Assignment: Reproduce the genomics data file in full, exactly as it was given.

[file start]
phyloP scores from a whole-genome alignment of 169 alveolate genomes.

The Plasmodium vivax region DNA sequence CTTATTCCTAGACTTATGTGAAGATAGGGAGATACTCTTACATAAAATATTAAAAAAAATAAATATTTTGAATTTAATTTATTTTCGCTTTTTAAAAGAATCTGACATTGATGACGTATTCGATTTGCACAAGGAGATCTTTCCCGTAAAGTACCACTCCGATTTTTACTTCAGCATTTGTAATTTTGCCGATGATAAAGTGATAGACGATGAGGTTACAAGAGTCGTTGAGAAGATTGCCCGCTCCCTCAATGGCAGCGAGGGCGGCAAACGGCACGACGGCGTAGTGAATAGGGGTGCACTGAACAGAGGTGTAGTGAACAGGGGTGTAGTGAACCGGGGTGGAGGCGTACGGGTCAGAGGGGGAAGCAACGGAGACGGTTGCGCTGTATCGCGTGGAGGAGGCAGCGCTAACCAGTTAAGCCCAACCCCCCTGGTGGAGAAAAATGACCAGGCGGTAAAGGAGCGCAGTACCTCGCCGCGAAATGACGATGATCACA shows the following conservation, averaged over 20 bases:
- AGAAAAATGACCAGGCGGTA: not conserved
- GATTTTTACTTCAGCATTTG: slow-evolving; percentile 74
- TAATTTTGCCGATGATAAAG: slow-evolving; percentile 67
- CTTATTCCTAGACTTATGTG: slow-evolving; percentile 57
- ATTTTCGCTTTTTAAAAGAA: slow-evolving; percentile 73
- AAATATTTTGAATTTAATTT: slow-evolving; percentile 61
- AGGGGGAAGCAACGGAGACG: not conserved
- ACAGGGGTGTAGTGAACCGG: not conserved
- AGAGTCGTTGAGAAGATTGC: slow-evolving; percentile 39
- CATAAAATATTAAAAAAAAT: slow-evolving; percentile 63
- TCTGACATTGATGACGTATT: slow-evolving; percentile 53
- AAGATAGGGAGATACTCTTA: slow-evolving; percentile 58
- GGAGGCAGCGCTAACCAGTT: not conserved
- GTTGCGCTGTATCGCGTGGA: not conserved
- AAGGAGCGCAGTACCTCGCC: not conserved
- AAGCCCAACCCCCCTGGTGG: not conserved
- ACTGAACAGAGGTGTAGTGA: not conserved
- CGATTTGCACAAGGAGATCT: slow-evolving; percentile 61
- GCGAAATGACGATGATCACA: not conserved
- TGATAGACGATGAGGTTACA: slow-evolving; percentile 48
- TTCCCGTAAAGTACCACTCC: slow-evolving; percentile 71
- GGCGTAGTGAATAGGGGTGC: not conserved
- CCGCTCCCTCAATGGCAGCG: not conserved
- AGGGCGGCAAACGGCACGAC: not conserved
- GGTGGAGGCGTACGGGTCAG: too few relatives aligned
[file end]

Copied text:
phyloP scores from a whole-genome alignment of 169 alveolate genomes.

The Plasmodium vivax region DNA sequence CTTATTCCTAGACTTATGTGAAGATAGGGAGATACTCTTACATAAAATATTAAAAAAAATAAATATTTTGAATTTAATTTATTTTCGCTTTTTAAAAGAATCTGACATTGATGACGTATTCGATTTGCACAAGGAGATCTTTCCCGTAAAGTACCACTCCGATTTTTACTTCAGCATTTGTAATTTTGCCGATGATAAAGTGATAGACGATGAGGTTACAAGAGTCGTTGAGAAGATTGCCCGCTCCCTCAATGGCAGCGAGGGCGGCAAACGGCACGACGGCGTAGTGAATAGGGGTGCACTGAACAGAGGTGTAGTGAACAGGGGTGTAGTGAACCGGGGTGGAGGCGTACGGGTCAGAGGGGGAAGCAACGGAGACGGTTGCGCTGTATCGCGTGGAGGAGGCAGCGCTAACCAGTTAAGCCCAACCCCCCTGGTGGAGAAAAATGACCAGGCGGTAAAGGAGCGCAGTACCTCGCCGCGAAATGACGATGATCACA shows the following conservation, averaged over 20 bases:
- AGAAAAATGACCAGGCGGTA: not conserved
- GATTTTTACTTCAGCATTTG: slow-evolving; percentile 74
- TAATTTTGCCGATGATAAAG: slow-evolving; percentile 67
- CTTATTCCTAGACTTATGTG: slow-evolving; percentile 57
- ATTTTCGCTTTTTAAAAGAA: slow-evolving; percentile 73
- AAATATTTTGAATTTAATTT: slow-evolving; percentile 61
- AGGGGGAAGCAACGGAGACG: not conserved
- ACAGGGGTGTAGTGAACCGG: not conserved
- AGAGTCGTTGAGAAGATTGC: slow-evolving; percentile 39
- CATAAAATATTAAAAAAAAT: slow-evolving; percentile 63
- TCTGACATTGATGACGTATT: slow-evolving; percentile 53
- AAGATAGGGAGATACTCTTA: slow-evolving; percentile 58
- GGAGGCAGCGCTAACCAGTT: not conserved
- GTTGCGCTGTATCGCGTGGA: not conserved
- AAGGAGCGCAGTACCTCGCC: not conserved
- AAGCCCAACCCCCCTGGTGG: not conserved
- ACTGAACAGAGGTGTAGTGA: not conserved
- CGATTTGCACAAGGAGATCT: slow-evolving; percentile 61
- GCGAAATGACGATGATCACA: not conserved
- TGATAGACGATGAGGTTACA: slow-evolving; percentile 48
- TTCCCGTAAAGTACCACTCC: slow-evolving; percentile 71
- GGCGTAGTGAATAGGGGTGC: not conserved
- CCGCTCCCTCAATGGCAGCG: not conserved
- AGGGCGGCAAACGGCACGAC: not conserved
- GGTGGAGGCGTACGGGTCAG: too few relatives aligned